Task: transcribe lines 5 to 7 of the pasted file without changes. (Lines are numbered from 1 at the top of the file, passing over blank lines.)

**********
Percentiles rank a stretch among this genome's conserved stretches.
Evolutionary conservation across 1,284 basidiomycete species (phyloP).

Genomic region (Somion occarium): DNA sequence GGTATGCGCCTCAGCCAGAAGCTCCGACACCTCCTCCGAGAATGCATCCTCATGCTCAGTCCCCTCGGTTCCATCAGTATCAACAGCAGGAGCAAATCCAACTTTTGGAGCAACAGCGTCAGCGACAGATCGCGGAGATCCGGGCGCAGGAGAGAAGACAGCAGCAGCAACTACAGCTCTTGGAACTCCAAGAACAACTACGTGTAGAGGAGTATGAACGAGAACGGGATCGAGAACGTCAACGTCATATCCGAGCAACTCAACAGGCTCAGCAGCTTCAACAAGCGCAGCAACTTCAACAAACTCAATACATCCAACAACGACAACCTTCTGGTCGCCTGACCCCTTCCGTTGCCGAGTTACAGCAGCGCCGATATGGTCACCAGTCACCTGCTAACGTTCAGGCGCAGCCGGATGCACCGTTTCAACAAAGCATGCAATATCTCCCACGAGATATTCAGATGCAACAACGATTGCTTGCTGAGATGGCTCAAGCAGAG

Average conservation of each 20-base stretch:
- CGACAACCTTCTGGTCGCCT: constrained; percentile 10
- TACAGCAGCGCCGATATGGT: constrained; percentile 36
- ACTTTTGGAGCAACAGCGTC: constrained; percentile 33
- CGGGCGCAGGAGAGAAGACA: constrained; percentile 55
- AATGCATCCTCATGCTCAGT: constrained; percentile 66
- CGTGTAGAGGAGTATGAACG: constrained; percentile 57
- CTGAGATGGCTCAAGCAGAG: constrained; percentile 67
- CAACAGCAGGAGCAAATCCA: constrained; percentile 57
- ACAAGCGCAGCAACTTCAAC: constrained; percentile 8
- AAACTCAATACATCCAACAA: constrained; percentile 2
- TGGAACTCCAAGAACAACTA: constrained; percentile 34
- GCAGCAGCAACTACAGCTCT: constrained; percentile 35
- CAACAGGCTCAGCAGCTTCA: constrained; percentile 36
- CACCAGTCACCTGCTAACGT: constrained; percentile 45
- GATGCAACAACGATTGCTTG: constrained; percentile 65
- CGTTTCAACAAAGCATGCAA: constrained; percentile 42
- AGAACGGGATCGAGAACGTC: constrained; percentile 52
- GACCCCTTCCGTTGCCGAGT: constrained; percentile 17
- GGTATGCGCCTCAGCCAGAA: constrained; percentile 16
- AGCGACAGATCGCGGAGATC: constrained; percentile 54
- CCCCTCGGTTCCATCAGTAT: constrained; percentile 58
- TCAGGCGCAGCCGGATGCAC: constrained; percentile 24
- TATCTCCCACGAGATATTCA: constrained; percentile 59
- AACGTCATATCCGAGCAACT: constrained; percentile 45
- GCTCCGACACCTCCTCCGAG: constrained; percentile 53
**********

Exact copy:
- CGACAACCTTCTGGTCGCCT: constrained; percentile 10
- TACAGCAGCGCCGATATGGT: constrained; percentile 36
- ACTTTTGGAGCAACAGCGTC: constrained; percentile 33